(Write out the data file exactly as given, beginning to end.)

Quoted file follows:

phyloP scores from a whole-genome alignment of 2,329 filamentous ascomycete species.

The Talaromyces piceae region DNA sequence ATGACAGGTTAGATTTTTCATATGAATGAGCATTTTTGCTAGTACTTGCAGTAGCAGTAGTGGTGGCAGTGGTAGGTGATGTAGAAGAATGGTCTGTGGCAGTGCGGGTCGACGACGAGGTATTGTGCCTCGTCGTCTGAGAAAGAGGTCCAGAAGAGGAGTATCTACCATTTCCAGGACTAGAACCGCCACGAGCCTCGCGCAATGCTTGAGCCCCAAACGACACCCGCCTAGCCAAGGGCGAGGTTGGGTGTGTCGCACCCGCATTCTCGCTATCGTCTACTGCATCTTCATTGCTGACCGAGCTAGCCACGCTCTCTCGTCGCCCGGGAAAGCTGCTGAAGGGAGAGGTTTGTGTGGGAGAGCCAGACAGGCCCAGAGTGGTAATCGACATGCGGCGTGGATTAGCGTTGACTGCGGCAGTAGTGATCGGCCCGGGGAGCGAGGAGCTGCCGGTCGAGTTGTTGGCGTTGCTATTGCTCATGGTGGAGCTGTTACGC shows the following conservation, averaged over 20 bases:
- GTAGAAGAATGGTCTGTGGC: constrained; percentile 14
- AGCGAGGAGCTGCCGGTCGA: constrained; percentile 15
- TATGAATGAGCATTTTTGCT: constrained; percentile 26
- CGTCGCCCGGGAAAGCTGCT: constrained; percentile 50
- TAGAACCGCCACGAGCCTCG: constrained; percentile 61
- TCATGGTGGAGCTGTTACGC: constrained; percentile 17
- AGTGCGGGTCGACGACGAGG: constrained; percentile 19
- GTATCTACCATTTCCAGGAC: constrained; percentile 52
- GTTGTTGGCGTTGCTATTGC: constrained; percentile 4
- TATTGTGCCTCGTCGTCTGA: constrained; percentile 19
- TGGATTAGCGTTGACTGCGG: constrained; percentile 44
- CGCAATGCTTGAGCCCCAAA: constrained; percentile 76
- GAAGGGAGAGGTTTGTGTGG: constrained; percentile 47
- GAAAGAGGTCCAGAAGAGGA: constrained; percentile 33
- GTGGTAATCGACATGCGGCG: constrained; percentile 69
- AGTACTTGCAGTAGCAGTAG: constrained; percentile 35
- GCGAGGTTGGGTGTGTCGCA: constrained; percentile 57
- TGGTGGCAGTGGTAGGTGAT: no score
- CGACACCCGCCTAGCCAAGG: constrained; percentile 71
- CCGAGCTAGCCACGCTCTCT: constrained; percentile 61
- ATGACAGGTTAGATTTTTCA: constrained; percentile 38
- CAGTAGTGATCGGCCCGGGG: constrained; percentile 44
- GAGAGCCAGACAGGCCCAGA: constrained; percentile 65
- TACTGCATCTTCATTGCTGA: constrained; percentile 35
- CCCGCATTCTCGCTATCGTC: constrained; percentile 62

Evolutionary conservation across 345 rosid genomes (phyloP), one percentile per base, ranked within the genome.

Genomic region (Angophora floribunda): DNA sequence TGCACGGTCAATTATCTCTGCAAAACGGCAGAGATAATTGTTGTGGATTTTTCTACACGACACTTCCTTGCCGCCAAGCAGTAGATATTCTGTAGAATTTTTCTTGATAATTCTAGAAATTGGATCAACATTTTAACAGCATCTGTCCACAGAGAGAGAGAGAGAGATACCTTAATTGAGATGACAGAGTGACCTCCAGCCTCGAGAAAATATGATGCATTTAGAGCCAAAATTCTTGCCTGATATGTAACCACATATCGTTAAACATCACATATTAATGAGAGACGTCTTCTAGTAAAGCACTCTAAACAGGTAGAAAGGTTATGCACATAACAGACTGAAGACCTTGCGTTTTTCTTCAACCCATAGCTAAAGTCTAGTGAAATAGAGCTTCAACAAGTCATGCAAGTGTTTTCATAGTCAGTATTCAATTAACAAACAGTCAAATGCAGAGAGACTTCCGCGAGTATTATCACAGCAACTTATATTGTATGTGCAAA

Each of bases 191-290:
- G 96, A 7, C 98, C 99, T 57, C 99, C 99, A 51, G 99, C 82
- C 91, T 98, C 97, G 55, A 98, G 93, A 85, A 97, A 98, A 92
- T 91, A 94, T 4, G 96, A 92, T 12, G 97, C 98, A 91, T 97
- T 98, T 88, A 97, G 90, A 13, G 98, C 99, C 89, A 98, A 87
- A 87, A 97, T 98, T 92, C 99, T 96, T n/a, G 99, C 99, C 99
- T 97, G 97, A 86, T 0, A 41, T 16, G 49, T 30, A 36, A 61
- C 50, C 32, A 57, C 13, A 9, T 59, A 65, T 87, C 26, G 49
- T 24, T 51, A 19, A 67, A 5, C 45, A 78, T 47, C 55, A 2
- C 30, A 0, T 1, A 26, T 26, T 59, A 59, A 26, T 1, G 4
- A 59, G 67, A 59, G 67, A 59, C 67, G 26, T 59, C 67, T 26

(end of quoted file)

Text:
phyloP scores from a whole-genome alignment of 2,329 filamentous ascomycete species.

The Talaromyces piceae region DNA sequence ATGACAGGTTAGATTTTTCATATGAATGAGCATTTTTGCTAGTACTTGCAGTAGCAGTAGTGGTGGCAGTGGTAGGTGATGTAGAAGAATGGTCTGTGGCAGTGCGGGTCGACGACGAGGTATTGTGCCTCGTCGTCTGAGAAAGAGGTCCAGAAGAGGAGTATCTACCATTTCCAGGACTAGAACCGCCACGAGCCTCGCGCAATGCTTGAGCCCCAAACGACACCCGCCTAGCCAAGGGCGAGGTTGGGTGTGTCGCACCCGCATTCTCGCTATCGTCTACTGCATCTTCATTGCTGACCGAGCTAGCCACGCTCTCTCGTCGCCCGGGAAAGCTGCTGAAGGGAGAGGTTTGTGTGGGAGAGCCAGACAGGCCCAGAGTGGTAATCGACATGCGGCGTGGATTAGCGTTGACTGCGGCAGTAGTGATCGGCCCGGGGAGCGAGGAGCTGCCGGTCGAGTTGTTGGCGTTGCTATTGCTCATGGTGGAGCTGTTACGC shows the following conservation, averaged over 20 bases:
- GTAGAAGAATGGTCTGTGGC: constrained; percentile 14
- AGCGAGGAGCTGCCGGTCGA: constrained; percentile 15
- TATGAATGAGCATTTTTGCT: constrained; percentile 26
- CGTCGCCCGGGAAAGCTGCT: constrained; percentile 50
- TAGAACCGCCACGAGCCTCG: constrained; percentile 61
- TCATGGTGGAGCTGTTACGC: constrained; percentile 17
- AGTGCGGGTCGACGACGAGG: constrained; percentile 19
- GTATCTACCATTTCCAGGAC: constrained; percentile 52
- GTTGTTGGCGTTGCTATTGC: constrained; percentile 4
- TATTGTGCCTCGTCGTCTGA: constrained; percentile 19
- TGGATTAGCGTTGACTGCGG: constrained; percentile 44
- CGCAATGCTTGAGCCCCAAA: constrained; percentile 76
- GAAGGGAGAGGTTTGTGTGG: constrained; percentile 47
- GAAAGAGGTCCAGAAGAGGA: constrained; percentile 33
- GTGGTAATCGACATGCGGCG: constrained; percentile 69
- AGTACTTGCAGTAGCAGTAG: constrained; percentile 35
- GCGAGGTTGGGTGTGTCGCA: constrained; percentile 57
- TGGTGGCAGTGGTAGGTGAT: no score
- CGACACCCGCCTAGCCAAGG: constrained; percentile 71
- CCGAGCTAGCCACGCTCTCT: constrained; percentile 61
- ATGACAGGTTAGATTTTTCA: constrained; percentile 38
- CAGTAGTGATCGGCCCGGGG: constrained; percentile 44
- GAGAGCCAGACAGGCCCAGA: constrained; percentile 65
- TACTGCATCTTCATTGCTGA: constrained; percentile 35
- CCCGCATTCTCGCTATCGTC: constrained; percentile 62

Evolutionary conservation across 345 rosid genomes (phyloP), one percentile per base, ranked within the genome.

Genomic region (Angophora floribunda): DNA sequence TGCACGGTCAATTATCTCTGCAAAACGGCAGAGATAATTGTTGTGGATTTTTCTACACGACACTTCCTTGCCGCCAAGCAGTAGATATTCTGTAGAATTTTTCTTGATAATTCTAGAAATTGGATCAACATTTTAACAGCATCTGTCCACAGAGAGAGAGAGAGAGATACCTTAATTGAGATGACAGAGTGACCTCCAGCCTCGAGAAAATATGATGCATTTAGAGCCAAAATTCTTGCCTGATATGTAACCACATATCGTTAAACATCACATATTAATGAGAGACGTCTTCTAGTAAAGCACTCTAAACAGGTAGAAAGGTTATGCACATAACAGACTGAAGACCTTGCGTTTTTCTTCAACCCATAGCTAAAGTCTAGTGAAATAGAGCTTCAACAAGTCATGCAAGTGTTTTCATAGTCAGTATTCAATTAACAAACAGTCAAATGCAGAGAGACTTCCGCGAGTATTATCACAGCAACTTATATTGTATGTGCAAA

Each of bases 191-290:
- G 96, A 7, C 98, C 99, T 57, C 99, C 99, A 51, G 99, C 82
- C 91, T 98, C 97, G 55, A 98, G 93, A 85, A 97, A 98, A 92
- T 91, A 94, T 4, G 96, A 92, T 12, G 97, C 98, A 91, T 97
- T 98, T 88, A 97, G 90, A 13, G 98, C 99, C 89, A 98, A 87
- A 87, A 97, T 98, T 92, C 99, T 96, T n/a, G 99, C 99, C 99
- T 97, G 97, A 86, T 0, A 41, T 16, G 49, T 30, A 36, A 61
- C 50, C 32, A 57, C 13, A 9, T 59, A 65, T 87, C 26, G 49
- T 24, T 51, A 19, A 67, A 5, C 45, A 78, T 47, C 55, A 2
- C 30, A 0, T 1, A 26, T 26, T 59, A 59, A 26, T 1, G 4
- A 59, G 67, A 59, G 67, A 59, C 67, G 26, T 59, C 67, T 26